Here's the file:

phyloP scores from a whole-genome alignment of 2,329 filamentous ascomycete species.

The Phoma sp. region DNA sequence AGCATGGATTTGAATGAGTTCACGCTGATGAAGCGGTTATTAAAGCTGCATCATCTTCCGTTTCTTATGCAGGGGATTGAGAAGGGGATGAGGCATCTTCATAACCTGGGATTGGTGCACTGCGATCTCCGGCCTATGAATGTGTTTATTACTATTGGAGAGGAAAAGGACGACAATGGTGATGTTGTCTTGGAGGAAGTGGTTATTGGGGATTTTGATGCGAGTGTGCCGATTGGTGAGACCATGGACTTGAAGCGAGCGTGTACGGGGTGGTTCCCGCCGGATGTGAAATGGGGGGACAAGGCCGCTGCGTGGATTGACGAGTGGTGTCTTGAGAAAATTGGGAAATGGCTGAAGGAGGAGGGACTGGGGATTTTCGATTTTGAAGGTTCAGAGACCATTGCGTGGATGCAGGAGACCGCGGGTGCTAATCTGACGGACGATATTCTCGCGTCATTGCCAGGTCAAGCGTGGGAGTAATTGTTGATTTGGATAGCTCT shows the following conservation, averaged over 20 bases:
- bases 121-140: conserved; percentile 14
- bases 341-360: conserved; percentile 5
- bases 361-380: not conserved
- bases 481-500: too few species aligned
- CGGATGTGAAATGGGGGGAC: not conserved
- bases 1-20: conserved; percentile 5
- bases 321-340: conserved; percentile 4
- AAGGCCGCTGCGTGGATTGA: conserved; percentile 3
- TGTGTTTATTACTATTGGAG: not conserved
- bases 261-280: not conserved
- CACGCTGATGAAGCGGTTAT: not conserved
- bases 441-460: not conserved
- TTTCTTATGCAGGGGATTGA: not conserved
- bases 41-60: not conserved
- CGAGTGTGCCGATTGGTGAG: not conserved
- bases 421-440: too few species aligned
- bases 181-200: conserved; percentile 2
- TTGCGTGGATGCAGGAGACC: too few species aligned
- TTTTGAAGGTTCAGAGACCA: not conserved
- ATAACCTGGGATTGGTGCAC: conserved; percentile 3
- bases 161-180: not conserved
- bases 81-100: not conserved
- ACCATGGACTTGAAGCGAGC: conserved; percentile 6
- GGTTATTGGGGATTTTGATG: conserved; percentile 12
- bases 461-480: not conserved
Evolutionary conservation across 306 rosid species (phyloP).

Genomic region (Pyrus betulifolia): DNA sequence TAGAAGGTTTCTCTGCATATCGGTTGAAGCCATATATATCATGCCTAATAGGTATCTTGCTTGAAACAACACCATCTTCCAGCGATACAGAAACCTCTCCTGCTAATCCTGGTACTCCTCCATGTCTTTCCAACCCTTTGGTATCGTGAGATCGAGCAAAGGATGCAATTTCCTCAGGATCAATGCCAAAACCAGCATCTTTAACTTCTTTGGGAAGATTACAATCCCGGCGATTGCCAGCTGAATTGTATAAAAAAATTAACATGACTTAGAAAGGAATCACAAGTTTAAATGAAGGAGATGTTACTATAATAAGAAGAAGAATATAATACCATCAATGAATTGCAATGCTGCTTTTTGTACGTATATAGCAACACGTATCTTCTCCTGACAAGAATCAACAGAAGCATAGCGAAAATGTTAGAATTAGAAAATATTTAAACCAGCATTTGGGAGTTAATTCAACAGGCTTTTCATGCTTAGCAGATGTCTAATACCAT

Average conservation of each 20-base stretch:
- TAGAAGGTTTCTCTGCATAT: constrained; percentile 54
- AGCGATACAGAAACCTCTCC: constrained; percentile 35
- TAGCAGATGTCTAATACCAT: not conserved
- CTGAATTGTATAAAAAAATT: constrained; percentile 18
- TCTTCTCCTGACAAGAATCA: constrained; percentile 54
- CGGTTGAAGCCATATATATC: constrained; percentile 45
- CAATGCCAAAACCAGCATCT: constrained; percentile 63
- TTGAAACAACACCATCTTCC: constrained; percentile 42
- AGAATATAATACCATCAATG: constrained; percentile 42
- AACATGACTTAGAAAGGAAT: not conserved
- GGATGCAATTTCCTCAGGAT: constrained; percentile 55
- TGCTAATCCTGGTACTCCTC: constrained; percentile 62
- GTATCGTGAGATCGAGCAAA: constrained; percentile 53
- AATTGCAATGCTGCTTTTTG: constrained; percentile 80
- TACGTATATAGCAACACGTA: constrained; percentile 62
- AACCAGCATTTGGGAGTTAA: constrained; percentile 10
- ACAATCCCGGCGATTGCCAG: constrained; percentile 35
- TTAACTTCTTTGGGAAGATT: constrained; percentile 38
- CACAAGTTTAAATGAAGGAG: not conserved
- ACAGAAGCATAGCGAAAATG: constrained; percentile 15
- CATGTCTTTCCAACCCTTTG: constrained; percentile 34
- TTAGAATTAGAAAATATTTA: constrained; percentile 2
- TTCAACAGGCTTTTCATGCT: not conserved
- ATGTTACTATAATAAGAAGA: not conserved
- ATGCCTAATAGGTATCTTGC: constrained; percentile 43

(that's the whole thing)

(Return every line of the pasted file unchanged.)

phyloP scores from a whole-genome alignment of 2,329 filamentous ascomycete species.

The Phoma sp. region DNA sequence AGCATGGATTTGAATGAGTTCACGCTGATGAAGCGGTTATTAAAGCTGCATCATCTTCCGTTTCTTATGCAGGGGATTGAGAAGGGGATGAGGCATCTTCATAACCTGGGATTGGTGCACTGCGATCTCCGGCCTATGAATGTGTTTATTACTATTGGAGAGGAAAAGGACGACAATGGTGATGTTGTCTTGGAGGAAGTGGTTATTGGGGATTTTGATGCGAGTGTGCCGATTGGTGAGACCATGGACTTGAAGCGAGCGTGTACGGGGTGGTTCCCGCCGGATGTGAAATGGGGGGACAAGGCCGCTGCGTGGATTGACGAGTGGTGTCTTGAGAAAATTGGGAAATGGCTGAAGGAGGAGGGACTGGGGATTTTCGATTTTGAAGGTTCAGAGACCATTGCGTGGATGCAGGAGACCGCGGGTGCTAATCTGACGGACGATATTCTCGCGTCATTGCCAGGTCAAGCGTGGGAGTAATTGTTGATTTGGATAGCTCT shows the following conservation, averaged over 20 bases:
- bases 121-140: conserved; percentile 14
- bases 341-360: conserved; percentile 5
- bases 361-380: not conserved
- bases 481-500: too few species aligned
- CGGATGTGAAATGGGGGGAC: not conserved
- bases 1-20: conserved; percentile 5
- bases 321-340: conserved; percentile 4
- AAGGCCGCTGCGTGGATTGA: conserved; percentile 3
- TGTGTTTATTACTATTGGAG: not conserved
- bases 261-280: not conserved
- CACGCTGATGAAGCGGTTAT: not conserved
- bases 441-460: not conserved
- TTTCTTATGCAGGGGATTGA: not conserved
- bases 41-60: not conserved
- CGAGTGTGCCGATTGGTGAG: not conserved
- bases 421-440: too few species aligned
- bases 181-200: conserved; percentile 2
- TTGCGTGGATGCAGGAGACC: too few species aligned
- TTTTGAAGGTTCAGAGACCA: not conserved
- ATAACCTGGGATTGGTGCAC: conserved; percentile 3
- bases 161-180: not conserved
- bases 81-100: not conserved
- ACCATGGACTTGAAGCGAGC: conserved; percentile 6
- GGTTATTGGGGATTTTGATG: conserved; percentile 12
- bases 461-480: not conserved
Evolutionary conservation across 306 rosid species (phyloP).

Genomic region (Pyrus betulifolia): DNA sequence TAGAAGGTTTCTCTGCATATCGGTTGAAGCCATATATATCATGCCTAATAGGTATCTTGCTTGAAACAACACCATCTTCCAGCGATACAGAAACCTCTCCTGCTAATCCTGGTACTCCTCCATGTCTTTCCAACCCTTTGGTATCGTGAGATCGAGCAAAGGATGCAATTTCCTCAGGATCAATGCCAAAACCAGCATCTTTAACTTCTTTGGGAAGATTACAATCCCGGCGATTGCCAGCTGAATTGTATAAAAAAATTAACATGACTTAGAAAGGAATCACAAGTTTAAATGAAGGAGATGTTACTATAATAAGAAGAAGAATATAATACCATCAATGAATTGCAATGCTGCTTTTTGTACGTATATAGCAACACGTATCTTCTCCTGACAAGAATCAACAGAAGCATAGCGAAAATGTTAGAATTAGAAAATATTTAAACCAGCATTTGGGAGTTAATTCAACAGGCTTTTCATGCTTAGCAGATGTCTAATACCAT

Average conservation of each 20-base stretch:
- TAGAAGGTTTCTCTGCATAT: constrained; percentile 54
- AGCGATACAGAAACCTCTCC: constrained; percentile 35
- TAGCAGATGTCTAATACCAT: not conserved
- CTGAATTGTATAAAAAAATT: constrained; percentile 18
- TCTTCTCCTGACAAGAATCA: constrained; percentile 54
- CGGTTGAAGCCATATATATC: constrained; percentile 45
- CAATGCCAAAACCAGCATCT: constrained; percentile 63
- TTGAAACAACACCATCTTCC: constrained; percentile 42
- AGAATATAATACCATCAATG: constrained; percentile 42
- AACATGACTTAGAAAGGAAT: not conserved
- GGATGCAATTTCCTCAGGAT: constrained; percentile 55
- TGCTAATCCTGGTACTCCTC: constrained; percentile 62
- GTATCGTGAGATCGAGCAAA: constrained; percentile 53
- AATTGCAATGCTGCTTTTTG: constrained; percentile 80
- TACGTATATAGCAACACGTA: constrained; percentile 62
- AACCAGCATTTGGGAGTTAA: constrained; percentile 10
- ACAATCCCGGCGATTGCCAG: constrained; percentile 35
- TTAACTTCTTTGGGAAGATT: constrained; percentile 38
- CACAAGTTTAAATGAAGGAG: not conserved
- ACAGAAGCATAGCGAAAATG: constrained; percentile 15
- CATGTCTTTCCAACCCTTTG: constrained; percentile 34
- TTAGAATTAGAAAATATTTA: constrained; percentile 2
- TTCAACAGGCTTTTCATGCT: not conserved
- ATGTTACTATAATAAGAAGA: not conserved
- ATGCCTAATAGGTATCTTGC: constrained; percentile 43